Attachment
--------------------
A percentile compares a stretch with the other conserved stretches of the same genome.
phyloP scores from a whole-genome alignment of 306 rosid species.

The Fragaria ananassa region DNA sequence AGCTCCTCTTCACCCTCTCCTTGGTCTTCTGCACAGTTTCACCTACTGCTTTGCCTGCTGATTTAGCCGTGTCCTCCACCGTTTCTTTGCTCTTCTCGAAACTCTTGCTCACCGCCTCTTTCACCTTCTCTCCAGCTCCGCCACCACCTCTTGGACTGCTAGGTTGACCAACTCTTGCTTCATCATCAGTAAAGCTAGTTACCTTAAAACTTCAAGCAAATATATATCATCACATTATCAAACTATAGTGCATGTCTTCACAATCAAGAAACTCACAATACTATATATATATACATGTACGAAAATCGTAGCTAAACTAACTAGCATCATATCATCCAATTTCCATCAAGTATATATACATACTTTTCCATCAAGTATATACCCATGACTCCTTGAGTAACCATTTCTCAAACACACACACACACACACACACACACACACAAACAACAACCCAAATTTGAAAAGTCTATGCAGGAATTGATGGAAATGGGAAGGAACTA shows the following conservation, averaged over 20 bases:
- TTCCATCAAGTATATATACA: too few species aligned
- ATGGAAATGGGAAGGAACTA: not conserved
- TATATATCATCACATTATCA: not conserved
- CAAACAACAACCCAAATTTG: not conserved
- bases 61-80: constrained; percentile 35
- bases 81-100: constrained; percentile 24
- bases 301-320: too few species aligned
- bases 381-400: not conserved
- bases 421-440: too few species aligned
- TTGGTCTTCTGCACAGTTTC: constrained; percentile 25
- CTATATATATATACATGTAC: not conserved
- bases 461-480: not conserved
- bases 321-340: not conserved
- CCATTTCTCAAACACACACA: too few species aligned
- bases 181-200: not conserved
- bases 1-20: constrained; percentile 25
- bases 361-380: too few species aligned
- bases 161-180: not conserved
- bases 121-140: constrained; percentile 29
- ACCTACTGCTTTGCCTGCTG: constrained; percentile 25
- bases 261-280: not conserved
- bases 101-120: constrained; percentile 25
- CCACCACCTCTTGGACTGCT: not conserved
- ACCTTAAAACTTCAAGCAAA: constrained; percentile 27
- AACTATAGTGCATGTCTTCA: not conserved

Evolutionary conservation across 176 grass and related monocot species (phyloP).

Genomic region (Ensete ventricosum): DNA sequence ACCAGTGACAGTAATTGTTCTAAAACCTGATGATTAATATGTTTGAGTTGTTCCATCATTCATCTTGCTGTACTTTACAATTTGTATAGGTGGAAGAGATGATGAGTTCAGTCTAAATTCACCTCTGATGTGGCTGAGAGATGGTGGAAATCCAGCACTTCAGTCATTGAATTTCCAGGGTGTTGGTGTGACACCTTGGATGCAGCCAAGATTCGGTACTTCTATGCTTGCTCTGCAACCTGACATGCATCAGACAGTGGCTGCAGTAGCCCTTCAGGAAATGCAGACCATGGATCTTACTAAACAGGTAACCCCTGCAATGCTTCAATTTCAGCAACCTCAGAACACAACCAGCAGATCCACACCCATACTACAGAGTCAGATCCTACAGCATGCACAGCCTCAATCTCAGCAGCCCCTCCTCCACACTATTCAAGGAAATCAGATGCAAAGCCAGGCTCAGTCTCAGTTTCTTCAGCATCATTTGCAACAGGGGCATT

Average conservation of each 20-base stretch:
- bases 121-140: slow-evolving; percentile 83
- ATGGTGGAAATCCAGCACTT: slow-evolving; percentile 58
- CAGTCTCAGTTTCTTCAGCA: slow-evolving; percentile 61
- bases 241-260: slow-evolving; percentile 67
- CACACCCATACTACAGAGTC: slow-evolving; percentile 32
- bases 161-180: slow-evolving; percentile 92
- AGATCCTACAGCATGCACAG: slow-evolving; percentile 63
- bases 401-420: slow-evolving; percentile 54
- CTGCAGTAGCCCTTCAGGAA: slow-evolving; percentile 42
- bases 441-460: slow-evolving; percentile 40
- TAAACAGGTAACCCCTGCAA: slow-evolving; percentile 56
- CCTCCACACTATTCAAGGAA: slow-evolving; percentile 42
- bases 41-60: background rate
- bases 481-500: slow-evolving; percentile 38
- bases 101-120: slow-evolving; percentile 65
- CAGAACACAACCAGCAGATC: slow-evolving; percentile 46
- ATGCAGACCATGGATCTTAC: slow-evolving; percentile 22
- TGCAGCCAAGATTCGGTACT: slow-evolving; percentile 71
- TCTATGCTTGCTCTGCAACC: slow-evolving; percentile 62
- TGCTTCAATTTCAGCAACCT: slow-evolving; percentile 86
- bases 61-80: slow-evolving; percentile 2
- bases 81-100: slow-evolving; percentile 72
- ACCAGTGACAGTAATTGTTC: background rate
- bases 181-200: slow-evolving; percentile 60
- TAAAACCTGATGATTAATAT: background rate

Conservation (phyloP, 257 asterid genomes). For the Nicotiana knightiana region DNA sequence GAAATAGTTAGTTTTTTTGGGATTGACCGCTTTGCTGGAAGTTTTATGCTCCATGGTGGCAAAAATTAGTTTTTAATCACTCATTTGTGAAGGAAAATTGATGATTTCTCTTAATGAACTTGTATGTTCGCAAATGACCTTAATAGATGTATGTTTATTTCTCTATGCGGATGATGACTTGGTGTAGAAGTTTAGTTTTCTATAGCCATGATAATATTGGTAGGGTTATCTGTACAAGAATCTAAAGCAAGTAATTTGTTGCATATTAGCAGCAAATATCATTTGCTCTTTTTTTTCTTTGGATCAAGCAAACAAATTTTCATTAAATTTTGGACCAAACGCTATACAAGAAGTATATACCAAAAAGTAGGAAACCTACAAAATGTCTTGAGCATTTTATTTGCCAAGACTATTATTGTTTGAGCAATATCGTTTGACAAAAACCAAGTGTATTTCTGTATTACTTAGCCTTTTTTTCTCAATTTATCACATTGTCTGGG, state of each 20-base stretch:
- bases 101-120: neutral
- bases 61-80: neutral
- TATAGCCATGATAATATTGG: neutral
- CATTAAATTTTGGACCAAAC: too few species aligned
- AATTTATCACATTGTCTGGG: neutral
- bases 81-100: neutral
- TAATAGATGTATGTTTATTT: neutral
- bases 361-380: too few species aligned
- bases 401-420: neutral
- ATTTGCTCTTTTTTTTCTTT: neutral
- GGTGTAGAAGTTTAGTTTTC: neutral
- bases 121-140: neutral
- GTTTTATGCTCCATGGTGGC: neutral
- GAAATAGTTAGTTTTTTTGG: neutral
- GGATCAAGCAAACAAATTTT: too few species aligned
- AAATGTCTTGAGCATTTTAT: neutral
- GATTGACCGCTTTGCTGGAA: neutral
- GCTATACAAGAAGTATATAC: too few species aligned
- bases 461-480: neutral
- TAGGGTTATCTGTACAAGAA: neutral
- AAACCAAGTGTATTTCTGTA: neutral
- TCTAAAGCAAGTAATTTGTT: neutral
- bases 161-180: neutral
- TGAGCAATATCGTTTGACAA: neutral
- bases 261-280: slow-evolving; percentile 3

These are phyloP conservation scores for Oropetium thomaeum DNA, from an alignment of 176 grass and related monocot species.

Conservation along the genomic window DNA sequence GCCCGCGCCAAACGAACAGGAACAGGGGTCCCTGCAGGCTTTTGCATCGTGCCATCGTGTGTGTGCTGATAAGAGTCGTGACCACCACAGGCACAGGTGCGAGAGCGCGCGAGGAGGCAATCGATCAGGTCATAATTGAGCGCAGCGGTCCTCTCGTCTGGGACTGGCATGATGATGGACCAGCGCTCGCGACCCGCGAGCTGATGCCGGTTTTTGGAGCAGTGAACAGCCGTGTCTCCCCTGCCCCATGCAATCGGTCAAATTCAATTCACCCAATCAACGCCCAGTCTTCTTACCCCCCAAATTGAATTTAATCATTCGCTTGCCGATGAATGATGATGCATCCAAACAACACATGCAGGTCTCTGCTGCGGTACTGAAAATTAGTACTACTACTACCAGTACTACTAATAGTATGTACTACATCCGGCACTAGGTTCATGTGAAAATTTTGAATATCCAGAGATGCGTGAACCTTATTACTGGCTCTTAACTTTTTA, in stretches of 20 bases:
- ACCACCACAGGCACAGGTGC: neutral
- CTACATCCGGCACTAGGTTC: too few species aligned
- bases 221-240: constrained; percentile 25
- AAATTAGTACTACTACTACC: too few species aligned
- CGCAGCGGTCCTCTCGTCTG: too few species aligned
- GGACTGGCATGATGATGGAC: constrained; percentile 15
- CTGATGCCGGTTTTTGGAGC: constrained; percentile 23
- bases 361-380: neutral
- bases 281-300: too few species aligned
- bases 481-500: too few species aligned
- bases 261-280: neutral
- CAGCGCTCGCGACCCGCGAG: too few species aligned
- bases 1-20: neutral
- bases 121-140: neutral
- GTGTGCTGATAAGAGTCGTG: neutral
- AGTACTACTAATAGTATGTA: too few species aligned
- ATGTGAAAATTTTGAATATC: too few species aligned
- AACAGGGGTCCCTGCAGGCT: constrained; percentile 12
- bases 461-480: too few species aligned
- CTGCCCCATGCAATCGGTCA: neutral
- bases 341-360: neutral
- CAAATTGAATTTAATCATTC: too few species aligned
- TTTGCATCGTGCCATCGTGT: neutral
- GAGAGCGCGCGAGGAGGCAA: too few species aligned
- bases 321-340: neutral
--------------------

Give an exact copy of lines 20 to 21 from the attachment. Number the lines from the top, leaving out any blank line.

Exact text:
- bases 361-380: too few species aligned
- bases 161-180: not conserved